Eritrea - four ISPs licensed but not yet operational
28 July 2000
In this issue, News Update returns to the "frontiers" of internet development in Africa: Eritrea. This small country has granted four ISP licences and is readying itself for full internet connectivity.
Tewelde Stephanos describes the current e-mail services operated and the issues faced by those creating connectivity in Eritrea. In addition, there is a news round-up with developments from Senegal, Cote D'Ivoire and Zimbabwe.
Eritrea is a young nation in the north-east of Africa, which was liberated from Ethiopia in 1991. It became a sovereign UN nation after conducting a successful referendum in 1993. The next five years were years of peace and rigorous development programs. Then war broke out again with Ethiopia in May 1998. In September 2000, the deployment of UN troops to enforce a peace agreement started and is giving people renewed hope that durable peace will prevail.
Eritrea does not have full Internet connectivity yet, but it has had e-mail service since 1996. The first efforts towards e-mail connectivity started at the University of Asmara when Dr. Robert Van Buskirk was a physics professor there. Dr. Van Buskirk along with Mr. Craig Harmer, a friend in California, formed Eritrea Technical Exchange (ETE), a non-profit organization whose primary objectives are to help transfer appropriate and efficient technologies to Eritrea.
E-mail support for UUCP dialup, efficient cooking stoves, fully Unicode compliant software to computerize Eritrean languages are major projects that ETE is currently involved in. To minimize the high cost of international telephone calls, e-mail messages are batched and compressed before a UUCP connection is made between the servers in Eritrea and California. Since 1996, two companies, TFanus Enterprises and Ewan Technology Solutions have been providing email services to the Eritrean market. The Department of Energy also has a similar set-up to provide services to its personnel.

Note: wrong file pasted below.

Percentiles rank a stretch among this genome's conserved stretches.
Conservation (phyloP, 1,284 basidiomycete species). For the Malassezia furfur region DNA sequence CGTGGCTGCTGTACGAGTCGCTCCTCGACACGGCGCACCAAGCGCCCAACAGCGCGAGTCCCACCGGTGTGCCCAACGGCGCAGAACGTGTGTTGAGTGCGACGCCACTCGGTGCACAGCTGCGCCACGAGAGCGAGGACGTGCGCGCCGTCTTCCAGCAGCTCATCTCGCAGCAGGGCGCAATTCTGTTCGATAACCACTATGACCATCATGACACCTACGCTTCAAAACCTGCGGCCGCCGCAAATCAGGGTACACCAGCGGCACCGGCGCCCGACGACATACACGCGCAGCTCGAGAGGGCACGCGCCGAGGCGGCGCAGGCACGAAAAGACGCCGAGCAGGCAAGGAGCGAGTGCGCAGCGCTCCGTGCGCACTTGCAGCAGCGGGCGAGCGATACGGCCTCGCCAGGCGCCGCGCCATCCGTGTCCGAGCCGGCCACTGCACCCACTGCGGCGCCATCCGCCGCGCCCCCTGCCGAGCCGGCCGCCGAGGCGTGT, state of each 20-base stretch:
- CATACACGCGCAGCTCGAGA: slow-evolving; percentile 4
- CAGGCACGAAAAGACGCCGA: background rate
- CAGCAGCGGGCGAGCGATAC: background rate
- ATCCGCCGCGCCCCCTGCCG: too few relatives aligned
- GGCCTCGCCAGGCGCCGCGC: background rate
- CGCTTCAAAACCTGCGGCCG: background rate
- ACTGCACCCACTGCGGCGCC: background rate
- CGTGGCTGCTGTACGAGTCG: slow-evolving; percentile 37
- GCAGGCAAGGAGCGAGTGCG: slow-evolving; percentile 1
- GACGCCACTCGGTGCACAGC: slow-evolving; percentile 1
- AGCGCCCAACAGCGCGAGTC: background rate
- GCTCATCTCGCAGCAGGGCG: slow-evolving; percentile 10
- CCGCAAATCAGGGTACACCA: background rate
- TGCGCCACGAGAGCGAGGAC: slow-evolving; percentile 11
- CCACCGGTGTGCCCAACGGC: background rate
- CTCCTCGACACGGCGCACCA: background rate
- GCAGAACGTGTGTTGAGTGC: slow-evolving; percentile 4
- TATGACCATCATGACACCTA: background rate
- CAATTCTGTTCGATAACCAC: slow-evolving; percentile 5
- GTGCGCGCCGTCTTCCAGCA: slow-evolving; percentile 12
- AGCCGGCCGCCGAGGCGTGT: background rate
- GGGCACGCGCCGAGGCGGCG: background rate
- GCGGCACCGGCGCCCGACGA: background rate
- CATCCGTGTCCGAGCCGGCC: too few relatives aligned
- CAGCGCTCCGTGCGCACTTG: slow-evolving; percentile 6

It is estimated that TFanus and Ewan jointly serve around 1,200 to 1,700 email users. The cost for email service started at about US$25 per megabyte. It is currently around $12-17 US per megabyte.
In preparation for full Internet connectivity, the Eritrean Ministry of Transport and Communications has issued four ISP licenses. Two of these have been awarded to TFanus and Ewan, the current email service providers. The new entrants are Computer Technology Services (CTS), a private company, and the government owned Telecommunications Services of Eritrea (TSE). TSE is the only entity allowed to provide international IP connectivity. ISPs will pay a monthly fee of US$ 2000.00 to TSE for a bandwidth of 128K, which is considered to be reasonable by African standards.
As in many other African countries, Eritrea's Internet project is funded by USAID under the Leland Initiative. Even though discussions started years back, the project's schedule has been slipping mainly due to the latest Ethio-Eritrean war. It is expected that TSE's gateway equipment with its wireless connections to the ISP sites will be operational by the end of this year. Lyman Bros. of the US is responsible for the communications link and Morocco's MTDS for training and DNS server configurations.